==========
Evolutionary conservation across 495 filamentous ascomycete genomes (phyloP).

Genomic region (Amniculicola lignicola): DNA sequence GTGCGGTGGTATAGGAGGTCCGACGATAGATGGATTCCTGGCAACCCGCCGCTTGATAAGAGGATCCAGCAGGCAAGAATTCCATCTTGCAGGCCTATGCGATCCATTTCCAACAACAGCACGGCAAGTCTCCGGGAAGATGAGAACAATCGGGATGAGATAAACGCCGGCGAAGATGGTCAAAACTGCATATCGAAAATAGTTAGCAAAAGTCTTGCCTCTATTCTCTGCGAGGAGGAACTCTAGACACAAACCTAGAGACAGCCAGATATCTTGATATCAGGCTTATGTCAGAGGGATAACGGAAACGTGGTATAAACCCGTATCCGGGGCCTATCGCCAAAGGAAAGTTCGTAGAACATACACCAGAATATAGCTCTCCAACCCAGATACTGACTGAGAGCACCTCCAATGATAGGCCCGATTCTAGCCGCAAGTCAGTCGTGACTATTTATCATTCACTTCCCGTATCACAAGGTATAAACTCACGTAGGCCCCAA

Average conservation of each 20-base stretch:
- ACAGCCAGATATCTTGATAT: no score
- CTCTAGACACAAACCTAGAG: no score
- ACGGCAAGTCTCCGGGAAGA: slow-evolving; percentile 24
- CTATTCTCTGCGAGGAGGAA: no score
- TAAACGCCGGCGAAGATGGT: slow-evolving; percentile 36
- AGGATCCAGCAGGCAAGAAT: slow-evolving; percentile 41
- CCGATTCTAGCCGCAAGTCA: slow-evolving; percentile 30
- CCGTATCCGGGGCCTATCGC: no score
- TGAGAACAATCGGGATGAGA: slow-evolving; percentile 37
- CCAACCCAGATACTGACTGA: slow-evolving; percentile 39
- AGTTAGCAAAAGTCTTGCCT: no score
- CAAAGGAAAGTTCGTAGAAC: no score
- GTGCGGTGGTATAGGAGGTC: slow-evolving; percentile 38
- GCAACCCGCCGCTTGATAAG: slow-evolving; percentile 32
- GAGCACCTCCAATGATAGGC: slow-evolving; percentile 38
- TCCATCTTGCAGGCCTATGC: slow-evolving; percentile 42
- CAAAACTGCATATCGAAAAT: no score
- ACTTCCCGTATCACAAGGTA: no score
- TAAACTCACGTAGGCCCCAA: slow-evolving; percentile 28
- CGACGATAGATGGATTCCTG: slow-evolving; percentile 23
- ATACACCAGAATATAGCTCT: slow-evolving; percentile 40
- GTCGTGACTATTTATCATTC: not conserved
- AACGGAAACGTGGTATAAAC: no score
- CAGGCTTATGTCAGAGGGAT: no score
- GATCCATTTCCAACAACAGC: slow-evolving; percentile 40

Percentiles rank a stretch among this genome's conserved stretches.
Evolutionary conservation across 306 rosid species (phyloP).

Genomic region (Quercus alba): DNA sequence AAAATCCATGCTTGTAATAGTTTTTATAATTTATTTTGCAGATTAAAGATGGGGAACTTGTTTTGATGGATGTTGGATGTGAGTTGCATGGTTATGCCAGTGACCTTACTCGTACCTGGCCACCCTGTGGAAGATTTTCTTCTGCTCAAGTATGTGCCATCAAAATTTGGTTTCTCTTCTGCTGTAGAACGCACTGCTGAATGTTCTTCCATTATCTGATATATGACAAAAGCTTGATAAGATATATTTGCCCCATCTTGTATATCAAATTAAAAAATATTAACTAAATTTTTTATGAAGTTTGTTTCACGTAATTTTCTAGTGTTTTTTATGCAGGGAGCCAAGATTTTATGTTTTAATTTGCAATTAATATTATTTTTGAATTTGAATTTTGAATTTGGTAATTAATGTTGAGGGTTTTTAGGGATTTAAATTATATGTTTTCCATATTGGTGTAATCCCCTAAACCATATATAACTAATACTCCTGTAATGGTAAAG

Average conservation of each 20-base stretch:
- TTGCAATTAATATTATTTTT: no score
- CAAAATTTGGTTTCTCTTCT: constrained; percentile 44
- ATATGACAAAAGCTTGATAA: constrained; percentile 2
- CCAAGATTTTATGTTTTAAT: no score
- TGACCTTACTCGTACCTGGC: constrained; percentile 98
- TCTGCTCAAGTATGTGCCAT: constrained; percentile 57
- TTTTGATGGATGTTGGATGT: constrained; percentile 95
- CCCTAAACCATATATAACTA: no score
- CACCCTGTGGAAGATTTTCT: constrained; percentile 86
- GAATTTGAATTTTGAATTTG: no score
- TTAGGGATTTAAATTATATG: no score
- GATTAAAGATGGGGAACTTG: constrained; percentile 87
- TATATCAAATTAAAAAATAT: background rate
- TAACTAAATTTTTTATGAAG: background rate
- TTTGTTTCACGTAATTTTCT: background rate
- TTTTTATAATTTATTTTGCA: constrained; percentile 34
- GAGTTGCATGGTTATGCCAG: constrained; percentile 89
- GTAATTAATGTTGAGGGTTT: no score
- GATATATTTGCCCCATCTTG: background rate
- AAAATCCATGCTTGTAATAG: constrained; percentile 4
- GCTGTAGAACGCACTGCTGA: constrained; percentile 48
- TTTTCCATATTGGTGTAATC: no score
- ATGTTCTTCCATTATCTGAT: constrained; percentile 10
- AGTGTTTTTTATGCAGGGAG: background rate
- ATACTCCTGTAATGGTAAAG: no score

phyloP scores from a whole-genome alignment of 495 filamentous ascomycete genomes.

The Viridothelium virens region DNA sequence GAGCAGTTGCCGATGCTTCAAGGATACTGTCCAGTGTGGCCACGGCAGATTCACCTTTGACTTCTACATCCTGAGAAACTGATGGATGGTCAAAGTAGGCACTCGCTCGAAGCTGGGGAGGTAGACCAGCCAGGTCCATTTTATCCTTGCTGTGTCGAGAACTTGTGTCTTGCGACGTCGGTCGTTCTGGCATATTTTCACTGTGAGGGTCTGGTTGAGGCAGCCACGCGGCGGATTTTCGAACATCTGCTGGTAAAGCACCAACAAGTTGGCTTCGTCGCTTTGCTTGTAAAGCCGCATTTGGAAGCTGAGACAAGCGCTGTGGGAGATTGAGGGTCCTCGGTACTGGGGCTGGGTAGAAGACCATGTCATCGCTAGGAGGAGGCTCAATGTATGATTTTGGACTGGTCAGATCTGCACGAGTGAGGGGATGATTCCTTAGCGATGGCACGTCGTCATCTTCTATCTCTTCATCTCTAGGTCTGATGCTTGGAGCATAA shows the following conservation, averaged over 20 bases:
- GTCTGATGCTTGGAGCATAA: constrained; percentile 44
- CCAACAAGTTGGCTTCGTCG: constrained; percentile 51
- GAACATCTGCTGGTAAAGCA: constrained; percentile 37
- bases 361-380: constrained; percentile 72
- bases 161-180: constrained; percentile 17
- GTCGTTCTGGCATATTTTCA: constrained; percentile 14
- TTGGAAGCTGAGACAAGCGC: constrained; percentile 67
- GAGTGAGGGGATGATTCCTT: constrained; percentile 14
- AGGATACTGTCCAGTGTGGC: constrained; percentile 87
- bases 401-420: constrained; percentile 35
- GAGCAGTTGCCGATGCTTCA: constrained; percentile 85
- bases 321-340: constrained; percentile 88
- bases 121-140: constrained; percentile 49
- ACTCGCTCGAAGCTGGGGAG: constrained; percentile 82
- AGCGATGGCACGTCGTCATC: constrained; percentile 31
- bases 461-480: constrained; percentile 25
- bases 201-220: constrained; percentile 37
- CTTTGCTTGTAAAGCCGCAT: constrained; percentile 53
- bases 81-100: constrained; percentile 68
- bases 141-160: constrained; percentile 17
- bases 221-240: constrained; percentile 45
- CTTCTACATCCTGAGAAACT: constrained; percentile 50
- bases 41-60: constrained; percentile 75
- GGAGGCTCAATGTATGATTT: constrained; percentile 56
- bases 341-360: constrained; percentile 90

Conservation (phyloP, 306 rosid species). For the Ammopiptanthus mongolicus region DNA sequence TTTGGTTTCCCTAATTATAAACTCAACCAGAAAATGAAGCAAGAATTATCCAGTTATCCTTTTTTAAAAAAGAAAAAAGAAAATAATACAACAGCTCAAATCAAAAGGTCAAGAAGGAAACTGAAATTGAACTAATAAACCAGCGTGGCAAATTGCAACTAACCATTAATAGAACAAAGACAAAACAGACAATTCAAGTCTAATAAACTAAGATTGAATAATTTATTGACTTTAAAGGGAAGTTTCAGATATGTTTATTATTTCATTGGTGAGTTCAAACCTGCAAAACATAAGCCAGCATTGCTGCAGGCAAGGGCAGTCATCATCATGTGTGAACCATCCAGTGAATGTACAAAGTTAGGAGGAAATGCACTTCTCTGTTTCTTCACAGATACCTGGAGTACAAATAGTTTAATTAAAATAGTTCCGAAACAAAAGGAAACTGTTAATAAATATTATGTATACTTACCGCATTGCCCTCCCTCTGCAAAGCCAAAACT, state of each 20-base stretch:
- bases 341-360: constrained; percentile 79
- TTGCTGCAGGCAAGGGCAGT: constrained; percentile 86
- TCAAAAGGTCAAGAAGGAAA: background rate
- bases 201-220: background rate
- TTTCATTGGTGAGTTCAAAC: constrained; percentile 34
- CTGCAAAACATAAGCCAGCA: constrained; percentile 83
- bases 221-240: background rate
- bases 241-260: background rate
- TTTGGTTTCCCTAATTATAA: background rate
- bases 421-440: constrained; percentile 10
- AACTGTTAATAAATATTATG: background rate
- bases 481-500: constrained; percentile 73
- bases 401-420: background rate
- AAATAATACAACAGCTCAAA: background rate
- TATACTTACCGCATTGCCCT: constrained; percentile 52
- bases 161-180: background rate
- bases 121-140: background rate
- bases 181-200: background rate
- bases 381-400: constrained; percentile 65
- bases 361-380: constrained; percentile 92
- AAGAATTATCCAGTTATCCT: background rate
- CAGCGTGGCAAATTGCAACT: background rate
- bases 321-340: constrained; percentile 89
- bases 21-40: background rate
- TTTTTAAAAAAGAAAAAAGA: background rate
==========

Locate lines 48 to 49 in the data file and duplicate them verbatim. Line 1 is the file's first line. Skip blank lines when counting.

- TTTTTATAATTTATTTTGCA: constrained; percentile 34
- GAGTTGCATGGTTATGCCAG: constrained; percentile 89